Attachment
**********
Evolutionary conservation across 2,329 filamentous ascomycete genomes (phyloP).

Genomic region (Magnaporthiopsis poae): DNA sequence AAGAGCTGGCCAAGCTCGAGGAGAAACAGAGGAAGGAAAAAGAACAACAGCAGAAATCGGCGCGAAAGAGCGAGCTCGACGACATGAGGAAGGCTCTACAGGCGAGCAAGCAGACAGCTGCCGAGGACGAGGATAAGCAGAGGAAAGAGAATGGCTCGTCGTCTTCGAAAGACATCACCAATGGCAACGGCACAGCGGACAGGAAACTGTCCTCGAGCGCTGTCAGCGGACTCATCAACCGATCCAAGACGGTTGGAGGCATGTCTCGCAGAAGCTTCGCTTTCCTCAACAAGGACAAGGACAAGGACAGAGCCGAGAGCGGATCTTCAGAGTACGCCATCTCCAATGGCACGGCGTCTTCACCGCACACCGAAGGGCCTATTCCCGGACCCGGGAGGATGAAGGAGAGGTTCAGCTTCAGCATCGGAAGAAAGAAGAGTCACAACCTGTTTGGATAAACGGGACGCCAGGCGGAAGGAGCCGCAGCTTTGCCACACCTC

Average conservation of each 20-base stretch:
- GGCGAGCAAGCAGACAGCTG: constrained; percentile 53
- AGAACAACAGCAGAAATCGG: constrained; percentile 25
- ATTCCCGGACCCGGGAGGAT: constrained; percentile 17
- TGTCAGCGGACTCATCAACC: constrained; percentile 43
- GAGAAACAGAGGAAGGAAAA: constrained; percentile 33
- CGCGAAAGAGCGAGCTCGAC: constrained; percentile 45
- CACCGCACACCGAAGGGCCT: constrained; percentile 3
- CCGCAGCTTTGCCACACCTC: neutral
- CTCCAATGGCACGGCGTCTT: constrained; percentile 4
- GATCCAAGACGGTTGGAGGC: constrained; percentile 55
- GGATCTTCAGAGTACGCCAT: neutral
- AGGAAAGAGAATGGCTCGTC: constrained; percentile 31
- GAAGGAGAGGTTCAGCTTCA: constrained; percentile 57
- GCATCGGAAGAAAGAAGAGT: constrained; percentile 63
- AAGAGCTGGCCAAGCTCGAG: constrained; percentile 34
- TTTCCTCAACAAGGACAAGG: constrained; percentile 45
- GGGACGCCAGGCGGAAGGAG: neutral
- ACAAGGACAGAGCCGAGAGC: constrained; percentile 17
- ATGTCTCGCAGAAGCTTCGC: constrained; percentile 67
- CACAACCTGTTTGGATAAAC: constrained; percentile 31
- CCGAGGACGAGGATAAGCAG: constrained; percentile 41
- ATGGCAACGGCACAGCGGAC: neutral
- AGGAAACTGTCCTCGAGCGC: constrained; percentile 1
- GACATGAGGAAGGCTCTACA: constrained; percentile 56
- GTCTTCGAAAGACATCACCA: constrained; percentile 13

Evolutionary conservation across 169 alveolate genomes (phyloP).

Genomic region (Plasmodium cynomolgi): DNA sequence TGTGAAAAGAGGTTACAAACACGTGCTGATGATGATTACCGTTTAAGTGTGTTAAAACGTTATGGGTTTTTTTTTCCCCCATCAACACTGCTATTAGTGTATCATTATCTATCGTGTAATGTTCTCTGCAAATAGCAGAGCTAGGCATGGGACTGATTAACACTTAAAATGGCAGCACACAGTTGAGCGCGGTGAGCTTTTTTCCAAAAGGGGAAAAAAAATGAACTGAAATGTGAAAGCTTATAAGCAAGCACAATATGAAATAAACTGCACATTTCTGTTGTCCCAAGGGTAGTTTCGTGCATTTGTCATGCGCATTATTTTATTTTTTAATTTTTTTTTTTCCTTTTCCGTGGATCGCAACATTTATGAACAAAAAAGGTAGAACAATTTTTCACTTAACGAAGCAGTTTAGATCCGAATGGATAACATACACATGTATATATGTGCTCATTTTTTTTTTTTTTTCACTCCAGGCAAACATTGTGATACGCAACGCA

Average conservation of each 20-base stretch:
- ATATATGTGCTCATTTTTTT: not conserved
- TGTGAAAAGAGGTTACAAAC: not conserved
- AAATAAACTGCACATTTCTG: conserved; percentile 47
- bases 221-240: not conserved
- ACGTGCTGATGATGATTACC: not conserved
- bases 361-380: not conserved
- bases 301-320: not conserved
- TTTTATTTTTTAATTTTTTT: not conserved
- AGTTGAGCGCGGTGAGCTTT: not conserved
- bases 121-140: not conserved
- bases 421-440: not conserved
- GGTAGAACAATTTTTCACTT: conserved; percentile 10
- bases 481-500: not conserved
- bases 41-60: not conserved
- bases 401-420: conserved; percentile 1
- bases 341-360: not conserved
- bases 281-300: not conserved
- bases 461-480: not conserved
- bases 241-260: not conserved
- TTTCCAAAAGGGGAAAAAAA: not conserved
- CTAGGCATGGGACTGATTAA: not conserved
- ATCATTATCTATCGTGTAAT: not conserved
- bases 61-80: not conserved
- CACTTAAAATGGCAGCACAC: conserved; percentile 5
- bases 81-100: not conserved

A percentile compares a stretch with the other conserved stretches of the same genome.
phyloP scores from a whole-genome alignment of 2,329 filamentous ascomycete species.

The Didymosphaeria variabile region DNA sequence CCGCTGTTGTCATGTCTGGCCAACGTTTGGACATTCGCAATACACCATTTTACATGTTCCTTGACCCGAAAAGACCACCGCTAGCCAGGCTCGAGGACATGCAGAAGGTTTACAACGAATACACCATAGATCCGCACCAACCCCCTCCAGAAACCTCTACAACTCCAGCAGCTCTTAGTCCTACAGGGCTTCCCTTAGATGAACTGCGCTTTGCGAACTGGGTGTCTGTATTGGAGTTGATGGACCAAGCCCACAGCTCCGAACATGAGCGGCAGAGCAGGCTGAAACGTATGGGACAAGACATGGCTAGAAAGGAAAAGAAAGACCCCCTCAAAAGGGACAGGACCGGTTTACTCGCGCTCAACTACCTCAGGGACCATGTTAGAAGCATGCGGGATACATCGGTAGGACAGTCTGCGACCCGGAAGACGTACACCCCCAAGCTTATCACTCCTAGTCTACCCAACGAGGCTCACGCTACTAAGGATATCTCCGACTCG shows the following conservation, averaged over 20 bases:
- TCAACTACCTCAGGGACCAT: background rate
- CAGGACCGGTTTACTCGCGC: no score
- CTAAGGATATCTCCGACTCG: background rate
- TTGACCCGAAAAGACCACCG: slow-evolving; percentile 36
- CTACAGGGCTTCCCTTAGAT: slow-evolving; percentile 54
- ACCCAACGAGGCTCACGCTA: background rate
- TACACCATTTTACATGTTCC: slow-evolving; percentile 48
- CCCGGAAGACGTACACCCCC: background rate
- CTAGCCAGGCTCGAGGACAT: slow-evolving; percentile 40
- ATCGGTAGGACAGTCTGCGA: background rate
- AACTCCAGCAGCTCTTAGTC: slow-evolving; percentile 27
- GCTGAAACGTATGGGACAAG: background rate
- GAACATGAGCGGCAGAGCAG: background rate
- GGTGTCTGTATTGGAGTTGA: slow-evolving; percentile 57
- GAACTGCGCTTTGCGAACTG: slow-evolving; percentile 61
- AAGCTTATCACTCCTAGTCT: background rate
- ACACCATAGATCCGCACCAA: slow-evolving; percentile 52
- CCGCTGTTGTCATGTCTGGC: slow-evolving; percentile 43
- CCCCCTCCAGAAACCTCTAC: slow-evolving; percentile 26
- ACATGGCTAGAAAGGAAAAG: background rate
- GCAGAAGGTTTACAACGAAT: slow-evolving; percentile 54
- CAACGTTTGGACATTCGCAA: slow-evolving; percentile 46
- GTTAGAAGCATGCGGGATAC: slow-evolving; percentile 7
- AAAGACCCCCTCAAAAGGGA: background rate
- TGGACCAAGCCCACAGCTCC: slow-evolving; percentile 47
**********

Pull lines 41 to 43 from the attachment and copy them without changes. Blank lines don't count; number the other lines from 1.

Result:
- bases 121-140: not conserved
- bases 421-440: not conserved
- GGTAGAACAATTTTTCACTT: conserved; percentile 10